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Neighborhood Play: Baseball Terminology

Neighborhood Play Baseball Terminology

The neighborhood play was allowed to try to prevent contact like this

A neighborhood play does not have the power it once used to.  Instant replay has almost eliminated the possibility of a neighborhood play, as baseball has become an honest game of inches.

What is a neighborhood play? During a double play, the fielder covering second base is allowed to be in the vicinity of the bag without actually touching it and still record the force out. This was a rule implemented for the safety of infielders, as runners would use takeout slides to break up the twin killing.

An infielder could still try to make a neighborhood play, however it is now reviewable through instant replay; if a fielder does not make contact with the base, the runner will be ruled safe. Consequently, runners must slide and be able to touch the base without over sliding the base. This tries to eliminate malicious contact from takeout slides. Contact may still be made if it occurs during the natural slide over the base.

The neighborhood play may still be effectively used in amateur and college baseball if there is no instant replay allowed. Instant replay of course requires cameras recording the field action. Lower levels of baseball have rules requiring runners to slide directly into bases, lowering the risk of collisions during double plays.

Neighborhood Play Baseball Terminology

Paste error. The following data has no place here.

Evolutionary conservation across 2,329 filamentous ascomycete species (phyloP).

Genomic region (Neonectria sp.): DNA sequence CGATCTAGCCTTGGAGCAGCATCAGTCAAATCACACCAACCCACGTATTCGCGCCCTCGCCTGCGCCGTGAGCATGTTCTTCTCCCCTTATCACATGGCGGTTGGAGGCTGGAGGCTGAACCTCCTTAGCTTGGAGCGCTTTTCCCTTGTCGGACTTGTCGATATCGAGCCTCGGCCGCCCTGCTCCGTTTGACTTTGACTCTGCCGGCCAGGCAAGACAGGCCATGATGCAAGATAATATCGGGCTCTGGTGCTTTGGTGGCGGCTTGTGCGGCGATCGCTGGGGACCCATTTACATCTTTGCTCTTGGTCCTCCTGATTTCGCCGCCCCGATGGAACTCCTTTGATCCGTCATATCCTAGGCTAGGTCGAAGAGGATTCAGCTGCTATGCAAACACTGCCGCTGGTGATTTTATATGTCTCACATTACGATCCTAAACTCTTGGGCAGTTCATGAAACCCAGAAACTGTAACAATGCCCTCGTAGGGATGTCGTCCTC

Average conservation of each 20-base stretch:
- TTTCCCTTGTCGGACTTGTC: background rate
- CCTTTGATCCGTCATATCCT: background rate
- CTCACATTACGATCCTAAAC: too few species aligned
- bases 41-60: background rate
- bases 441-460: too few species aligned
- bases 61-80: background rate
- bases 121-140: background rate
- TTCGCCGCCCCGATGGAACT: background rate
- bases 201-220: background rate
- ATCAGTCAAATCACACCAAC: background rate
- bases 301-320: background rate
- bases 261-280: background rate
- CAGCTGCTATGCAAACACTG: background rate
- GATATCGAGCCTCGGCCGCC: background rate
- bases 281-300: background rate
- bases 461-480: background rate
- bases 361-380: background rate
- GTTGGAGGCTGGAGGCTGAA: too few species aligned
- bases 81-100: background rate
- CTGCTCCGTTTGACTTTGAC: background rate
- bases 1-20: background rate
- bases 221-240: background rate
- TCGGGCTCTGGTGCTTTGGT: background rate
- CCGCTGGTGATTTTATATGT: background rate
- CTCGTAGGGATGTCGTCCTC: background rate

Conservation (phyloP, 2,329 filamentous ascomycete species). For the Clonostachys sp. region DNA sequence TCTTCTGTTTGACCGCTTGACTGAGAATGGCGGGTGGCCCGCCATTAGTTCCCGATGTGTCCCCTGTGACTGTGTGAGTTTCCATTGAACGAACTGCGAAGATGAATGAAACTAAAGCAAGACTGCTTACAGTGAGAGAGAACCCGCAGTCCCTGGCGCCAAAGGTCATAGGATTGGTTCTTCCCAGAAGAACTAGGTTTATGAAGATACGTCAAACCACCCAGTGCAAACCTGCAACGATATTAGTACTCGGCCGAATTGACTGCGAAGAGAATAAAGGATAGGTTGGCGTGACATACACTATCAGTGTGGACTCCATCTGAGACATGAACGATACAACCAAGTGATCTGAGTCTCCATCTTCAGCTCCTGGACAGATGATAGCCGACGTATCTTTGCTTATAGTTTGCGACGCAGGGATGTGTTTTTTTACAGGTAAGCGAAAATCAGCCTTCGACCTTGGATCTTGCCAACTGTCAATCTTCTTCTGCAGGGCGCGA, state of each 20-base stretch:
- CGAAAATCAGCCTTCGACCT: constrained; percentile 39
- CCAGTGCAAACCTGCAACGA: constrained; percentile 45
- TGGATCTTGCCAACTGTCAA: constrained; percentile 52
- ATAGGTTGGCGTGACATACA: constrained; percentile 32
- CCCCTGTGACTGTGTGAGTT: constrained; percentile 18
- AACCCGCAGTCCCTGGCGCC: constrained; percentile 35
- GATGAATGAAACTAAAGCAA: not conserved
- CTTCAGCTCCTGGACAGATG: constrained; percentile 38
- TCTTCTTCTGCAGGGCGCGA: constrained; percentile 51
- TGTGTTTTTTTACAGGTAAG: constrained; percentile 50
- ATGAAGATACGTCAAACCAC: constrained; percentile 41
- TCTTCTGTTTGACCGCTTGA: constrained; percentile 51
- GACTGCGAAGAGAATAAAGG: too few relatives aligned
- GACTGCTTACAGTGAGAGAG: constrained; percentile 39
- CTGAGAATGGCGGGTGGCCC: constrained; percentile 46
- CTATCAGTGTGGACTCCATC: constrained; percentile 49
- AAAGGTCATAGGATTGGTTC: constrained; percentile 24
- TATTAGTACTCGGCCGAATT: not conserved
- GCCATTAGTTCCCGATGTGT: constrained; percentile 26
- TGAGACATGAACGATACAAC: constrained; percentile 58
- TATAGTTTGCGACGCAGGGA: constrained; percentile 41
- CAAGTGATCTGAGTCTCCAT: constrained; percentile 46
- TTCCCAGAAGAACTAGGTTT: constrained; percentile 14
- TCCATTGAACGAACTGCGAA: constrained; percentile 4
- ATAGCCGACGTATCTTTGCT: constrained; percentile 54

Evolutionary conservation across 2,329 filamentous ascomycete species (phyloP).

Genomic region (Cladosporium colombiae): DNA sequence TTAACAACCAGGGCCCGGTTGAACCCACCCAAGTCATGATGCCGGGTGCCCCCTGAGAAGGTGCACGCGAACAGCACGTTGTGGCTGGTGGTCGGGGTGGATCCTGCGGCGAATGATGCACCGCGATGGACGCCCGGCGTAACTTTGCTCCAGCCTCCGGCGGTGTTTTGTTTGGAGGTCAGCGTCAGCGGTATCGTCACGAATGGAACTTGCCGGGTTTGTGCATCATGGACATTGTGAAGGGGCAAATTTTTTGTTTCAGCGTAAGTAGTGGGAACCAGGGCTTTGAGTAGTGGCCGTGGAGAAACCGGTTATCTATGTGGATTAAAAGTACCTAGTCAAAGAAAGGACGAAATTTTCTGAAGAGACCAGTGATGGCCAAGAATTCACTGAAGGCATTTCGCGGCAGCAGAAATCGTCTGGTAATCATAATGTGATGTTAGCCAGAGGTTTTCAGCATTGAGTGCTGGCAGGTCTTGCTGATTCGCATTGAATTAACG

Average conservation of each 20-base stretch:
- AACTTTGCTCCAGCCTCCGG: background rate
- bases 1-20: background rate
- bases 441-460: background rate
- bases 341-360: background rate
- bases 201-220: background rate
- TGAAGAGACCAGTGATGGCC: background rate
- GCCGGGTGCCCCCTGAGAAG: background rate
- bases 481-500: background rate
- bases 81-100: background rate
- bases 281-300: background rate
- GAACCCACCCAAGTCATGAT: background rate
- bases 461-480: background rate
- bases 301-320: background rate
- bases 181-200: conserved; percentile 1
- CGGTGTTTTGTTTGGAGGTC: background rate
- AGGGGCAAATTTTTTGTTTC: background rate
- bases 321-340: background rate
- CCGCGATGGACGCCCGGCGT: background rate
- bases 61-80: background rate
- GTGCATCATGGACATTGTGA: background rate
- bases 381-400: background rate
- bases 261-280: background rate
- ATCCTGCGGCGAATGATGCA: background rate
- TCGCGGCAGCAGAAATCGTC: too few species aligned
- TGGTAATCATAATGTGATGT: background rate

The neighborhood play can’t help if Albert Belle is coming at you

One of the more infamous plays that resulted in these rule changes occurred during the 2015 NLDS. Chase Utley plowed through Ruben Tejada and ended up breaking his leg. Utley was out on the force play, but Tejada was unable to turn the double play. Tejada might have been able to defend himself and get the force out had he not reached for the bag and turned his back to the base runner.

Replay has become a fixture in MLB that is not going anywhere. Coaches, players, and especially fans complain when an umpire gets a call wrong. Instant replay has allowed umpires to get meticulous calls correct; this includes players touching (or not touching) bases to officially record an out.

While the new slide rule was implemented to coincide with instant replay, the consequence has been the elimination of the neighborhood play. No longer are fielders getting away with not touching a base, even if for safety purposes. Rule changes rarely get overturned, and that means the neighborhood play will only be a thing of highlight reels.

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